Torrents of water streamed from the roof of the stage when Katy Guillen & the Girls opened Saturday’s concert at Knuckleheads. The show concluded more than three hours later with headliner Samantha Fish leading her band on a scorching cover of the Rolling Stones’ “Sympathy for the Devil” during a torrential downpour.
While the rain let up only occasionally on the soggy Saturday night, the music was relentlessly torrid.
Playing the first portion of its 50-minute opening set behind a liquid curtain didn’t faze the three members of Guillen’s band.
The appealing blues-rock power trio performed with infectious enthusiasm. Guillen is an energetic guitarist and vocalist. Bassist Claire Adams rarely stopped smiling. Stephanie Williams played with the gusto of the Muppets’ drummer Animal.
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The band’s muscular boogie didn’t vary much, but Katy Guillen & the Girls demonstrated why they’ve become one of Kansas City’s most popular bands.
A representative of Ruf Records introduced Fish. The German label will release “Wild Heart,” Fish’s third solo album, in July. Saturday’s show served as an early record release party for her hometown fans.
Fish, 25, has built an international reputation as a powerhouse blues-rock musician with an enormous voice and tremendous skill as a guitarist. She also combines the artful sensitivity of Bonnie Raitt and the effortless swagger of the Rolling Stones’ Keith Richards.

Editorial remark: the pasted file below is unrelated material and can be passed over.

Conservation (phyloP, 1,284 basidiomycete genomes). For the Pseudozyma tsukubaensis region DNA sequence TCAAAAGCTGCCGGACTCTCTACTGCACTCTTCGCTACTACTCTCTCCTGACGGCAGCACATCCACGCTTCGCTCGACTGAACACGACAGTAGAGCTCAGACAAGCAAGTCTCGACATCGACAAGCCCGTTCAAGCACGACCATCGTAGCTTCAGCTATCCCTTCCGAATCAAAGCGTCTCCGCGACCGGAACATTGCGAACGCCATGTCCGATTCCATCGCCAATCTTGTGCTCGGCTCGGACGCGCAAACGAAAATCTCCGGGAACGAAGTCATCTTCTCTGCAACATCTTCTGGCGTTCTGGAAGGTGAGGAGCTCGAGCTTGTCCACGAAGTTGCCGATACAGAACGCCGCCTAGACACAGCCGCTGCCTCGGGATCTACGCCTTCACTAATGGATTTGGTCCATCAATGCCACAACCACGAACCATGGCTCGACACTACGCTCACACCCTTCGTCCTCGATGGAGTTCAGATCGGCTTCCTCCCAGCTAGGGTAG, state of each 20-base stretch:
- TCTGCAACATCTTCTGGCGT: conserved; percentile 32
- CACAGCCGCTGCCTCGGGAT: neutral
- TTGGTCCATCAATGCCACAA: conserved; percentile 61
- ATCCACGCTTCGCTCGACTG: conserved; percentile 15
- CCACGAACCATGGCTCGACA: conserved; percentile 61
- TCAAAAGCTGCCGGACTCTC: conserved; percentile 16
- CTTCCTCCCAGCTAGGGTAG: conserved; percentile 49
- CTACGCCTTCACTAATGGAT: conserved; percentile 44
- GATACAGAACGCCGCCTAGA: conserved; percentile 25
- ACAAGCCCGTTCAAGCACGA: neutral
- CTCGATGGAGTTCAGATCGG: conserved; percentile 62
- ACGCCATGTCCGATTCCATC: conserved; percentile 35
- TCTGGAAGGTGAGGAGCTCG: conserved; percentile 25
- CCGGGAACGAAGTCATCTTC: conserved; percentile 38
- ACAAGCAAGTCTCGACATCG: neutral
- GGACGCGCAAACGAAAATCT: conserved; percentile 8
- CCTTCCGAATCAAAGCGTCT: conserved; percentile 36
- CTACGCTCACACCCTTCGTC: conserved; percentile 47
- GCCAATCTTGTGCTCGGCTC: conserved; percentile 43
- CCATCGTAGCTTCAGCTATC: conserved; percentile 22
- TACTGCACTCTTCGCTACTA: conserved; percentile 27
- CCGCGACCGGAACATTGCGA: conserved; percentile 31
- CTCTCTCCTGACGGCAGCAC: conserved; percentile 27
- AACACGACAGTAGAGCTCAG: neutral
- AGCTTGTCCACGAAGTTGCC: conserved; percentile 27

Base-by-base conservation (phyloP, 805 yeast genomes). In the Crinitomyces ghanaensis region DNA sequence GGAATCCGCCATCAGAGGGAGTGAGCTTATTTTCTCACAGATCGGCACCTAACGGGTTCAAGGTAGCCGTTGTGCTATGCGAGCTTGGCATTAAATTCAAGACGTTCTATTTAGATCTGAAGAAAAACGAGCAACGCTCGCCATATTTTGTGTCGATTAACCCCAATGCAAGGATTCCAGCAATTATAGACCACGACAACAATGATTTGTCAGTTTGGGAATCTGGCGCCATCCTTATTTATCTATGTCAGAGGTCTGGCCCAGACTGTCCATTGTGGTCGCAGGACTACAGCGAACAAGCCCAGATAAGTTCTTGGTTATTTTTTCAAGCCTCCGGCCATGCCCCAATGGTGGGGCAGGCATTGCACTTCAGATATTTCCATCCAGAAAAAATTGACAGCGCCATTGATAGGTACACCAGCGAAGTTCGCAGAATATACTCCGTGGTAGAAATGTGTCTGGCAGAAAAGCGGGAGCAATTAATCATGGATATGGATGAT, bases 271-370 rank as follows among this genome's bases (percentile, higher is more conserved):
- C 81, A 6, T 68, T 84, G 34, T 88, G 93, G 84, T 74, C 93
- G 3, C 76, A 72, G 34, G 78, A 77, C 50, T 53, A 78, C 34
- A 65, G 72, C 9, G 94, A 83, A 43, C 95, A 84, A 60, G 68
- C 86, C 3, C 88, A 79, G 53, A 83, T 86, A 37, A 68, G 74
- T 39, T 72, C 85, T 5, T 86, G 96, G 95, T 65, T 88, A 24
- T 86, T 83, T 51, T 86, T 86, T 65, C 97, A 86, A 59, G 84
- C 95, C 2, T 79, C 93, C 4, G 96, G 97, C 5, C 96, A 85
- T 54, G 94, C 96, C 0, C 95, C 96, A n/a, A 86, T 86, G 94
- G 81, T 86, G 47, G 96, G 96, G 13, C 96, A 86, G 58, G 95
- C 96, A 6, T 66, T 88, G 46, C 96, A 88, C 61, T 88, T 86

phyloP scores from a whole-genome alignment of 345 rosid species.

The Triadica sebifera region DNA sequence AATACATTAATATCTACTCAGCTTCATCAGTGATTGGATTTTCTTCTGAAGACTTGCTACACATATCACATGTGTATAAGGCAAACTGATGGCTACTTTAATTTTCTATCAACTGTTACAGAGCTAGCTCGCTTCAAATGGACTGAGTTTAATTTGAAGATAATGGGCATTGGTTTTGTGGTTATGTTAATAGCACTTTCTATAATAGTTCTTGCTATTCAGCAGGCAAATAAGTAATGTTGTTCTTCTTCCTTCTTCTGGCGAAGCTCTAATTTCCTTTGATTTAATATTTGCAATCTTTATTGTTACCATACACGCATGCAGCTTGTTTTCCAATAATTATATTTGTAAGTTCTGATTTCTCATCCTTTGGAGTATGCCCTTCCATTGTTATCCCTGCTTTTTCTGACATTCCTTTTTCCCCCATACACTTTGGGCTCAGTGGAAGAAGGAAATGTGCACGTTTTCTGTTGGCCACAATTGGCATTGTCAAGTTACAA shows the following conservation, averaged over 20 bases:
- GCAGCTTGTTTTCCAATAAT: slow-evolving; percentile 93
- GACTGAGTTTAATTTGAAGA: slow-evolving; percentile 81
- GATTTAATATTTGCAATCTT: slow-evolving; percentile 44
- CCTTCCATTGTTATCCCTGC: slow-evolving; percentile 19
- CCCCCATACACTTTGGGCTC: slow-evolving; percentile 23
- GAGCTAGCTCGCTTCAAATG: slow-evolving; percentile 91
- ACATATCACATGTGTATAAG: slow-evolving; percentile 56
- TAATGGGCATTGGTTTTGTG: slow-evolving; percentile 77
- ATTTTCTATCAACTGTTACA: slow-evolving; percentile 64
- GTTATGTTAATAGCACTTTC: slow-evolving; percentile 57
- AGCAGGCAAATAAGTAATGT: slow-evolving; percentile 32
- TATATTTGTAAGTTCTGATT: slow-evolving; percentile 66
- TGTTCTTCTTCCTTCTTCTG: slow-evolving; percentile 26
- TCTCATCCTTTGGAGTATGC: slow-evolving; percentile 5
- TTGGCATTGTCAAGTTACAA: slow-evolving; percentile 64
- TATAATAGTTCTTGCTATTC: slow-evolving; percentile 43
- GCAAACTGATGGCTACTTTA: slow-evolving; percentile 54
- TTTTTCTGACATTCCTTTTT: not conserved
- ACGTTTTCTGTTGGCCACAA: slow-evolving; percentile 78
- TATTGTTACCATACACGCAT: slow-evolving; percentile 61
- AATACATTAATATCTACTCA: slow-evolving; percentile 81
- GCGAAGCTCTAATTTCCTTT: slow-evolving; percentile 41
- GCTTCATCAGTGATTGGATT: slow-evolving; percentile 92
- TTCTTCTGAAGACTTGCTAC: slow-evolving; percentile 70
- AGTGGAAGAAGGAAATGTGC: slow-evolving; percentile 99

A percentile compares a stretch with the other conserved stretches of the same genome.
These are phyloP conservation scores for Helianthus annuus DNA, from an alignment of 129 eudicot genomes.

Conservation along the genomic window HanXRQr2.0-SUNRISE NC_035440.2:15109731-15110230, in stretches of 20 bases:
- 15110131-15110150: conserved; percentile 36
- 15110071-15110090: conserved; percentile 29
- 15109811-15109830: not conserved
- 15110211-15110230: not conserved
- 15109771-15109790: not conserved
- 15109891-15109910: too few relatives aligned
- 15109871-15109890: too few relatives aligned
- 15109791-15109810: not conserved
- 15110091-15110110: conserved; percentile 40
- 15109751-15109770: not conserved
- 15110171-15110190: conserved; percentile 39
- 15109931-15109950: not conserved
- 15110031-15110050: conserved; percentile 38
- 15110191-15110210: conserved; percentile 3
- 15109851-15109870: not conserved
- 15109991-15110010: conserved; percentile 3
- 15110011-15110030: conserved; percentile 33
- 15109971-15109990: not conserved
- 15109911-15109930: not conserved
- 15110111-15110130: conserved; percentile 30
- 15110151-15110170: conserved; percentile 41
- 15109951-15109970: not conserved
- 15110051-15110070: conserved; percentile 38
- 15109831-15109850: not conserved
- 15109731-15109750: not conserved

Fish performed plenty of blustery music during her two-hour performance, but a few hushed acoustic-based songs provided the evening’s highlights.
Joined by Guillen and Adams, Fish played a lovely version of Charley Patton’s “Jim Lee Blues Pt. 1.” An innovative arrangement of Junior Kimbrough’s “I’m in Love With You” transformed the raw blues composition into a gorgeous pop song.
Guillen and Adams also added background vocals to “Highway’s Holding Me Now” and “Place to Fall,” impressive new songs that indicate that “Wild Heart” is likely to garner favorable comparisons to the recent work of blues-rock masters like Joe Bonamassa.
Revivals of a few older songs, including the sultry interpretation of “Black Wind Howlin’” that inspired an uptick of suggestive dancing among the audience of several hundred, indicated that Fish doesn’t intend to abandon her roots.
The sturdy backing of bassist Chris Alexander and drummer Go Go Ray provided an unwavering link between the old and new material.
Even so, the rain prevailed. By the end of the evening, most fans had taken refuge in the indoor area of the nightclub, leaving a nearly empty gulf between the musicians and the audience.